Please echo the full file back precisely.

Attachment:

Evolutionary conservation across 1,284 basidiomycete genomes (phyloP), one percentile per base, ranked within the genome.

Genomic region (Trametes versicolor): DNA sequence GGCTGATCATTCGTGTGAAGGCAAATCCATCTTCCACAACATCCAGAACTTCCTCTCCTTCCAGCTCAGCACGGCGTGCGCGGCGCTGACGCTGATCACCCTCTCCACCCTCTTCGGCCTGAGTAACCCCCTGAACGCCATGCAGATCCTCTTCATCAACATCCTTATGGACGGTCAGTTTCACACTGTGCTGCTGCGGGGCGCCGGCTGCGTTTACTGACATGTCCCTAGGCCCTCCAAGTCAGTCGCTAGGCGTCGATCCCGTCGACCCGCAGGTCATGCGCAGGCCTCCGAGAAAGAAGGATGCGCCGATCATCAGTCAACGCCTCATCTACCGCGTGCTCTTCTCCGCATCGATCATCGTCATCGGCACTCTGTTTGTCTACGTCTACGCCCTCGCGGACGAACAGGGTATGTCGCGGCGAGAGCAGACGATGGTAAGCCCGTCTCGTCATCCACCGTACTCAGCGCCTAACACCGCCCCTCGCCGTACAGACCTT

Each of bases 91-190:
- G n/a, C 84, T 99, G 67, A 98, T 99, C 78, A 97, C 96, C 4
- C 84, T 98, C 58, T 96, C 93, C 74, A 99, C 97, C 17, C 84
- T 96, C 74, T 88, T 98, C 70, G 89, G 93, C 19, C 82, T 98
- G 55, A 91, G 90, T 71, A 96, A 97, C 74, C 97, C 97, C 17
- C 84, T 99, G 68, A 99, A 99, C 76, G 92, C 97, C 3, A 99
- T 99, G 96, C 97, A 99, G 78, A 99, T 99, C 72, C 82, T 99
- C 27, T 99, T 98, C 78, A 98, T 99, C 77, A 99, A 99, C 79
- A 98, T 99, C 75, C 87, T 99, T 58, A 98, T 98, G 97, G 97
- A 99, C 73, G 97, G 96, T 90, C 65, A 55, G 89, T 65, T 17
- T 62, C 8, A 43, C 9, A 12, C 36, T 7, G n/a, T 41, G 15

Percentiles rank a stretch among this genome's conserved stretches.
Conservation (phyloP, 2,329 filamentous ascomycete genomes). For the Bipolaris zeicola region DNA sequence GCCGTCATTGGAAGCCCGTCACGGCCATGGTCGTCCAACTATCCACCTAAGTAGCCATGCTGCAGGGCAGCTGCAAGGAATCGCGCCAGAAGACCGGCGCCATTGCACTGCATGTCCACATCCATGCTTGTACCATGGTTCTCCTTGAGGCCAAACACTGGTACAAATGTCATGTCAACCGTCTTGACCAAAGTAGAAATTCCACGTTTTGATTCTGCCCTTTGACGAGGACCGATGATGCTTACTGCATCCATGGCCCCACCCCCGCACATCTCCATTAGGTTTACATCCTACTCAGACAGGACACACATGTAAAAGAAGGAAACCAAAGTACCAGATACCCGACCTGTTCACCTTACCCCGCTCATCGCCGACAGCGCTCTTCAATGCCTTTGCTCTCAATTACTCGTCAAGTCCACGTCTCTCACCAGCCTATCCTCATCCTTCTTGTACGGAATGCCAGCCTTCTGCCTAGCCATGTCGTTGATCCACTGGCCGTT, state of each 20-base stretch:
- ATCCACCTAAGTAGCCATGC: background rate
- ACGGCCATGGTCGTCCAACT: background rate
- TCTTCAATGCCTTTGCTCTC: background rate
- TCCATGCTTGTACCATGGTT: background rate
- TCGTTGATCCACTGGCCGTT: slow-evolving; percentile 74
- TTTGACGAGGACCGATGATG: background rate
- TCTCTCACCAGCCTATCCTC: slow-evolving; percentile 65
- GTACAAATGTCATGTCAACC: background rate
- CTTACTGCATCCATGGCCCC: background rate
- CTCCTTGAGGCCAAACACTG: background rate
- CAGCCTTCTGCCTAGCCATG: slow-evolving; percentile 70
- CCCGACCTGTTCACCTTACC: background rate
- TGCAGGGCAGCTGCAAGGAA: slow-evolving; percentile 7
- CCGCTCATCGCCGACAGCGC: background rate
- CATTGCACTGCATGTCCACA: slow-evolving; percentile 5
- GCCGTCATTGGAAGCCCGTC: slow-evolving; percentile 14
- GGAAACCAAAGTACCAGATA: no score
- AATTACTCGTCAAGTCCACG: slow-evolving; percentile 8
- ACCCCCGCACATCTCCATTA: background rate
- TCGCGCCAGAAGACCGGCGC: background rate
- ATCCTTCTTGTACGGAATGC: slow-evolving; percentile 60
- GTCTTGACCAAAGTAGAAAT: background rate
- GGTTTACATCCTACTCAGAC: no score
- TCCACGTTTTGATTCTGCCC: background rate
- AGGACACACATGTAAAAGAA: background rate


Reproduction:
Evolutionary conservation across 1,284 basidiomycete genomes (phyloP), one percentile per base, ranked within the genome.

Genomic region (Trametes versicolor): DNA sequence GGCTGATCATTCGTGTGAAGGCAAATCCATCTTCCACAACATCCAGAACTTCCTCTCCTTCCAGCTCAGCACGGCGTGCGCGGCGCTGACGCTGATCACCCTCTCCACCCTCTTCGGCCTGAGTAACCCCCTGAACGCCATGCAGATCCTCTTCATCAACATCCTTATGGACGGTCAGTTTCACACTGTGCTGCTGCGGGGCGCCGGCTGCGTTTACTGACATGTCCCTAGGCCCTCCAAGTCAGTCGCTAGGCGTCGATCCCGTCGACCCGCAGGTCATGCGCAGGCCTCCGAGAAAGAAGGATGCGCCGATCATCAGTCAACGCCTCATCTACCGCGTGCTCTTCTCCGCATCGATCATCGTCATCGGCACTCTGTTTGTCTACGTCTACGCCCTCGCGGACGAACAGGGTATGTCGCGGCGAGAGCAGACGATGGTAAGCCCGTCTCGTCATCCACCGTACTCAGCGCCTAACACCGCCCCTCGCCGTACAGACCTT

Each of bases 91-190:
- G n/a, C 84, T 99, G 67, A 98, T 99, C 78, A 97, C 96, C 4
- C 84, T 98, C 58, T 96, C 93, C 74, A 99, C 97, C 17, C 84
- T 96, C 74, T 88, T 98, C 70, G 89, G 93, C 19, C 82, T 98
- G 55, A 91, G 90, T 71, A 96, A 97, C 74, C 97, C 97, C 17
- C 84, T 99, G 68, A 99, A 99, C 76, G 92, C 97, C 3, A 99
- T 99, G 96, C 97, A 99, G 78, A 99, T 99, C 72, C 82, T 99
- C 27, T 99, T 98, C 78, A 98, T 99, C 77, A 99, A 99, C 79
- A 98, T 99, C 75, C 87, T 99, T 58, A 98, T 98, G 97, G 97
- A 99, C 73, G 97, G 96, T 90, C 65, A 55, G 89, T 65, T 17
- T 62, C 8, A 43, C 9, A 12, C 36, T 7, G n/a, T 41, G 15

Percentiles rank a stretch among this genome's conserved stretches.
Conservation (phyloP, 2,329 filamentous ascomycete genomes). For the Bipolaris zeicola region DNA sequence GCCGTCATTGGAAGCCCGTCACGGCCATGGTCGTCCAACTATCCACCTAAGTAGCCATGCTGCAGGGCAGCTGCAAGGAATCGCGCCAGAAGACCGGCGCCATTGCACTGCATGTCCACATCCATGCTTGTACCATGGTTCTCCTTGAGGCCAAACACTGGTACAAATGTCATGTCAACCGTCTTGACCAAAGTAGAAATTCCACGTTTTGATTCTGCCCTTTGACGAGGACCGATGATGCTTACTGCATCCATGGCCCCACCCCCGCACATCTCCATTAGGTTTACATCCTACTCAGACAGGACACACATGTAAAAGAAGGAAACCAAAGTACCAGATACCCGACCTGTTCACCTTACCCCGCTCATCGCCGACAGCGCTCTTCAATGCCTTTGCTCTCAATTACTCGTCAAGTCCACGTCTCTCACCAGCCTATCCTCATCCTTCTTGTACGGAATGCCAGCCTTCTGCCTAGCCATGTCGTTGATCCACTGGCCGTT, state of each 20-base stretch:
- ATCCACCTAAGTAGCCATGC: background rate
- ACGGCCATGGTCGTCCAACT: background rate
- TCTTCAATGCCTTTGCTCTC: background rate
- TCCATGCTTGTACCATGGTT: background rate
- TCGTTGATCCACTGGCCGTT: slow-evolving; percentile 74
- TTTGACGAGGACCGATGATG: background rate
- TCTCTCACCAGCCTATCCTC: slow-evolving; percentile 65
- GTACAAATGTCATGTCAACC: background rate
- CTTACTGCATCCATGGCCCC: background rate
- CTCCTTGAGGCCAAACACTG: background rate
- CAGCCTTCTGCCTAGCCATG: slow-evolving; percentile 70
- CCCGACCTGTTCACCTTACC: background rate
- TGCAGGGCAGCTGCAAGGAA: slow-evolving; percentile 7
- CCGCTCATCGCCGACAGCGC: background rate
- CATTGCACTGCATGTCCACA: slow-evolving; percentile 5
- GCCGTCATTGGAAGCCCGTC: slow-evolving; percentile 14
- GGAAACCAAAGTACCAGATA: no score
- AATTACTCGTCAAGTCCACG: slow-evolving; percentile 8
- ACCCCCGCACATCTCCATTA: background rate
- TCGCGCCAGAAGACCGGCGC: background rate
- ATCCTTCTTGTACGGAATGC: slow-evolving; percentile 60
- GTCTTGACCAAAGTAGAAAT: background rate
- GGTTTACATCCTACTCAGAC: no score
- TCCACGTTTTGATTCTGCCC: background rate
- AGGACACACATGTAAAAGAA: background rate